*Wow, you have got to admit, there are people struggling with problems most of us never even thought of. A group of surgeons in China are about to perform an operation on a teenage boy who was diagnosed with congenital scoliosis – resulting in an usually long neck. They are hoping to help him alleviate pain by shortening it.
Fu Wengui, 15, of Beijing, will go under the knife because he has immense pain which is caused by three extra vertebrae in his neck. Continue reading →
*How does a man that neighbors describe as “a nice man” end up visiting his wife in a hospital only to murder her? Doesn’t make any sense at all, but allegedly, that’s what one man did last Wednesday before he tried to kill himself. Add to that, puzzled investigators decided to go and search the couples’ home, and found their son, 35, fatally shot, authorities said.
The Camden County prosecutor’s office is investigating whether the same handgun was used in the two deaths and in the man’s suicide attempt. Continue reading →
*Nancy Writebol and Dr. Kent Brantly, the two medical missionaries who became infected with the Ebola virus, have walked out of Emory University Hospital in Atlanta – infection free.
The two were the first human beings to receive ZMapp, an experimental drug developed following the infection of approximately 2,500 people in West Africa, and the deaths of more than or more than half that number. The two are not the first people to have recovered from Ebola, and while some are skeptical about whether it was indeed the drug that cured them, or if it was simply good hospital care. Continue reading →
*I am sure there are no easy answers to the question raised in the title of this article. The 800 lives already taken by the disease, not including the two health care professionals who lost their lives in the process of caring for the victims, continues to create hysteria in the wake of anyone showing any sign of symptoms. It is with cautious anticipation that we can see what appears to be some hope on the horizon, as two Americans with the infection was flown in from Liberia over the past week and is being treated with a “secret serum” that will hopefully help them successfully combat the deadly virus.
*Who says the clock ticks louder for women considering pregnancy once their 30s are long gone?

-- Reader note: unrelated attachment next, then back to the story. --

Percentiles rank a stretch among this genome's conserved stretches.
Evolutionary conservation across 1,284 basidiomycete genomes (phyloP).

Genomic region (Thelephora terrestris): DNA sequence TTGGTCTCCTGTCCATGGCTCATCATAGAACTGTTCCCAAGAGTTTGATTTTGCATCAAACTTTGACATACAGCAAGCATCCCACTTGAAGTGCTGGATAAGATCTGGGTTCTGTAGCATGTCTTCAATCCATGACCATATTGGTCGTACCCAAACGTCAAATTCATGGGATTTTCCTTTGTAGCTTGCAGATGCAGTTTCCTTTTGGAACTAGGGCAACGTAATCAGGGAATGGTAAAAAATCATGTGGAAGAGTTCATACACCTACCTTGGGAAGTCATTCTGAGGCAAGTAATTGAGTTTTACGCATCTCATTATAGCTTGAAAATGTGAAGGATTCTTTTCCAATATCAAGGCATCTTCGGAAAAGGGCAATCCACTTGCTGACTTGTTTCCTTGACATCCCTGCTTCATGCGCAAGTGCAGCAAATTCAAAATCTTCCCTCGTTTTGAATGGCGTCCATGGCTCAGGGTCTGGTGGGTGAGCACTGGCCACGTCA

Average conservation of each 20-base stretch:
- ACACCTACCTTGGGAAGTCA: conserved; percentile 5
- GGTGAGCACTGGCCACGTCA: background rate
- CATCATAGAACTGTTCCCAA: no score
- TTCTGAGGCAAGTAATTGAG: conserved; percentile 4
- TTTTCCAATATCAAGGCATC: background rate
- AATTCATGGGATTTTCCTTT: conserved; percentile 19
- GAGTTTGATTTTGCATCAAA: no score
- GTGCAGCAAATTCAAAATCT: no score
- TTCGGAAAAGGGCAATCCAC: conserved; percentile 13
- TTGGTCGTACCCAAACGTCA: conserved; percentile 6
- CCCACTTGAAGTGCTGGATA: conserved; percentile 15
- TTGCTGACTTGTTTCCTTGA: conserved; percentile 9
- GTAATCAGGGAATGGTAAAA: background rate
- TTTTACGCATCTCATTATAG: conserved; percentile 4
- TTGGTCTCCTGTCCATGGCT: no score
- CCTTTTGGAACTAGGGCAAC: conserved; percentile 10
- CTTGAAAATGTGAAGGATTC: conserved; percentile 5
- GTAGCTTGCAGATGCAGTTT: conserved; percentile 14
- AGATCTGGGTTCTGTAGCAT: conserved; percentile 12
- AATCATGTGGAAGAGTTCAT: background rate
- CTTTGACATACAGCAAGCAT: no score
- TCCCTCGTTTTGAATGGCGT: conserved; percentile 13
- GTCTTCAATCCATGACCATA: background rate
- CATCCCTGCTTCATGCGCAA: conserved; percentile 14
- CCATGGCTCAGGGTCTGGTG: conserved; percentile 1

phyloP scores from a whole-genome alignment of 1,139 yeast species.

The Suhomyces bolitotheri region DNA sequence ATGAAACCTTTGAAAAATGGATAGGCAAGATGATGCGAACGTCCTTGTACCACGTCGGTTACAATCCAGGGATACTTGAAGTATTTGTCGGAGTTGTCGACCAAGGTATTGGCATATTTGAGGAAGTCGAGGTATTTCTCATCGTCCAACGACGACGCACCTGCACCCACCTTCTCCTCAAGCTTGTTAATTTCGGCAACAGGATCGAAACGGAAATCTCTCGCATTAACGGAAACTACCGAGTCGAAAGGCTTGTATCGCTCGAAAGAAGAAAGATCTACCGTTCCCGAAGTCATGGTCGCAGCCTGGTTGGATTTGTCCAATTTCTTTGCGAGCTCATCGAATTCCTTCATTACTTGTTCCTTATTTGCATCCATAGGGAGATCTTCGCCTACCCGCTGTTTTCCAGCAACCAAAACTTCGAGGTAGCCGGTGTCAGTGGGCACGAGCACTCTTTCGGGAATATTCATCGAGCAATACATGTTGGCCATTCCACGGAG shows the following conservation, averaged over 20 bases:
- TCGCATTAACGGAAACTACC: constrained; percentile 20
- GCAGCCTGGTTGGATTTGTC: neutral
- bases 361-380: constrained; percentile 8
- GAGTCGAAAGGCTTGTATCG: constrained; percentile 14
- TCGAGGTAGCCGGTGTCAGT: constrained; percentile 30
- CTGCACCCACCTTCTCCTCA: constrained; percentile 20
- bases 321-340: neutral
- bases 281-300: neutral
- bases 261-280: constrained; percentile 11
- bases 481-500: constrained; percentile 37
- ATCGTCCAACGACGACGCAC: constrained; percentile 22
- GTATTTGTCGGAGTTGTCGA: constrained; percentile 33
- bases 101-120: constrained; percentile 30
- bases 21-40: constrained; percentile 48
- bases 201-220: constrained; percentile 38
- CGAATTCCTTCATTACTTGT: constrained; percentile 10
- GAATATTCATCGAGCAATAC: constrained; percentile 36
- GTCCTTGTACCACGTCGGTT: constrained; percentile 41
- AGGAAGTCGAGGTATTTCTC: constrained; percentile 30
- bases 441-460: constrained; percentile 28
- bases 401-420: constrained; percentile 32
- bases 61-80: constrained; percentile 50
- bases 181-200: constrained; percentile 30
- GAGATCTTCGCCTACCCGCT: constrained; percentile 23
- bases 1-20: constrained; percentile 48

As women in the spotlight (and many who are not) continue to have babies well into their forties, new research showing the positive results of their decision has been revealed.
Birkbeck University of London and University College London say that babies born to women over 40 stand a better chance at a healthier life overall; including less hospital visits by the age of three and they are less likely to injure themselves. Continue reading →
*Its easy to get caught up in believing that the lives of the “rich and famous” is perfect. But there is one thing that even money and being popular can’t buy: good health.
Time and again audiences have come to hear stories about one celebrity’s brush with the IRS, or another celebrity’s breakup; but we don’t often hear about the challenges some of our most loved people of note go through – some in silence, others out loud.
Yet they all continue to move forward in spite of it. Here are 8 such people.
*Fascinated by science since fifth grade, when he studied the appearance of cells under a microscope, the parents of Keven Stonewall knew the perfect Christmas gift for their son would be four microscopes.
He felt compelled to find a cure for colon cancer during his freshman year at the Chicago High School for Agricultural Sciences, where he watched a dear friend’s uncle succumb to the disease and saw how the illness negatively impacted his school mate, telling DNAInfo Chicago, “Cancer has taken over a whole bunch of lives, and I felt like I needed to step up and do something about it.”
He jumped at an opportunity to do an internship at the university that serves as the academic arm of the Rush Medical Center when he became a senior, and worked in the lab; where a professor taught immunology/microbiology and general surgery. He studied literature on how a chemotherapeutic agent could possibly destroy certain cancer cells while still promoting a healthy immune response. Continue reading →
*When the big moment comes and a new mother finds herself being rushed to the maternity ward to have her baby, suffice it to say, she is not in the best mood. She will need a lot of pampering to get her through these next hours.
Then the time comes to bring that little bundle of joy into the world, and after all the laboring is over, all you want to know is, is my baby alright? Is he or she going to give that first cry?
The doctor will no doubt be offering encouraging words to you. “You’re doing fine.” “This is going to be over before you know it!” But, if you are a patient at Pittsburgh’s Magee-Womens Hospital of UMPC, and Dr. Carey Andrew-Jaja is in your room doing the honors, he is softly clearing his throat because he plans to deliver your precious bundle of joy with…a song?Continue reading →